Although pneumatic technologies were embedded in geopolitical, technological, and economic objectives, the airs of the “pneu world” offered the inverse for young, recent graduates from architectural schools: myriad possibilities for disobeying social, political, and disciplinary conventions.7 Just as bubbles appeared unmoored and weightless in their constitution, they functioned as agile and non-committal forms of architectural expression given their low cost, portability, and functionality. As Laurids Ortner of Haus-Rucker-Co explains:

We were especially interested in attempts to find new spatial conditions that could not only effect stronger sensations, but also reduce the building material needed for this. Spherical membranes, supported in their form by air pumped in, seemed to offer the best preconditions for this. ... Architecture made of air: a technical return to the roots of building. In this way, it could also be possible to meet the demands for mobility and mutability with soft, flexible building forms. The right angle as a principle of all rigid structures could be overcome without formal arbitrariness, simply through the characteristics of the new materials. What possibilities! Changing a society just by the fact that it now finds itself in a softly flowing environment: gliding into a different way of thinking on gentle wings.8

The bubble’s characteristic sense of novelty is patent in the 1972 publication Arthropods: New Design Futures, compiled by Jim Burns, a former editor of Progressive Architecture. Burns featured the work of Haus-Rucker-Co alongside an international array of young, ecologically minded architects, artists, and activists, as a collective response to the “formalist and bourgeois occupation” of architecture. Echoing the sentiments of institutional critique, Burns suggested that architecture had fetishized architectural objects through closed, interior discussions, without consideration to the social and environmental impact of these gestures. This new design generation, he hoped, would catalyze a new relational approach to the environment, countering the permanence, repression, and apathy of modern architecture, while operating as a mechanism to aid the public’s adaptation to rapid urban transformations.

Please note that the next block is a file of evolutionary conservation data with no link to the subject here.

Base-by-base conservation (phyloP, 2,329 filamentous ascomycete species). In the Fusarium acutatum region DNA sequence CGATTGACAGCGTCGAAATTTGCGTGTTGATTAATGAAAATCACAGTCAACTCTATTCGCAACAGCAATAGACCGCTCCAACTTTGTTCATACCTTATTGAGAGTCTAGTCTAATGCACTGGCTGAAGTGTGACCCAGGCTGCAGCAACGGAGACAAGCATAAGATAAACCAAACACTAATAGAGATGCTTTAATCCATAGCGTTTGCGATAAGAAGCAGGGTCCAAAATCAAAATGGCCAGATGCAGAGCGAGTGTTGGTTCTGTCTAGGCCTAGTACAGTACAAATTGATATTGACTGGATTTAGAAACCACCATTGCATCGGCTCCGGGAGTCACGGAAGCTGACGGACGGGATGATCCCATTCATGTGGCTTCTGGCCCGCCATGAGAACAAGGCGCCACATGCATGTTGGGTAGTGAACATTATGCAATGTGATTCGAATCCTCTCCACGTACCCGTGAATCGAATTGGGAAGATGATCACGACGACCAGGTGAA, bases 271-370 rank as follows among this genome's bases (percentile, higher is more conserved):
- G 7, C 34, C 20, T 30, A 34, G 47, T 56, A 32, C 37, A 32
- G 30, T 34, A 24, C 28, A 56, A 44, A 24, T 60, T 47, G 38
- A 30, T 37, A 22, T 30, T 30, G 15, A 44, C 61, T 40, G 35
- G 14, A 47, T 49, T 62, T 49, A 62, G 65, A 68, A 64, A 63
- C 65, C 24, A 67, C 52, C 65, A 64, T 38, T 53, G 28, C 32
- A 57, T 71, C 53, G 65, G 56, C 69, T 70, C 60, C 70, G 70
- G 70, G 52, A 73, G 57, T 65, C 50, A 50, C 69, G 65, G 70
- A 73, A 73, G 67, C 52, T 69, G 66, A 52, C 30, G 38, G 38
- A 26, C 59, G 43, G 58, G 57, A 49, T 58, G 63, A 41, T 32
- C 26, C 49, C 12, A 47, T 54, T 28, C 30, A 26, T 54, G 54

The global flows of pneumatic architectural experiments reached peak intensity during these decades, a proxy for the growing information networks and cyberculture that were then in development.9 In the work of Viennese architects like Haus-Rucker-Co, Walter Pichler, Hans Hollein, Coop Himmelb(l)au, and Missing Link Productions, inflatables merged with the influence of body art and performance art to produce wildly imaginative, biomorphic, and prosthetic assemblages, often enacted in public space.10 For Florence’s UFO Group and the Utopie collective in Paris, the use of balloons as an aesthetic tool of protest symbolized the compressed energy, ebullient anxieties, and utopian dreams of the student revolts, literally and metaphorically about to burst.11 The seminal 1968 Structures Gonflables exhibition organized by Utopie at the Musée d’art Moderne de la Ville de Paris showcased the collective’s interest in the inflatable’s quotidian and visionary associations, by displaying a varied assortment of pneumatic artifacts that covered the prosaic, militaristic, scientific, commercial, and speculative uses of this technology.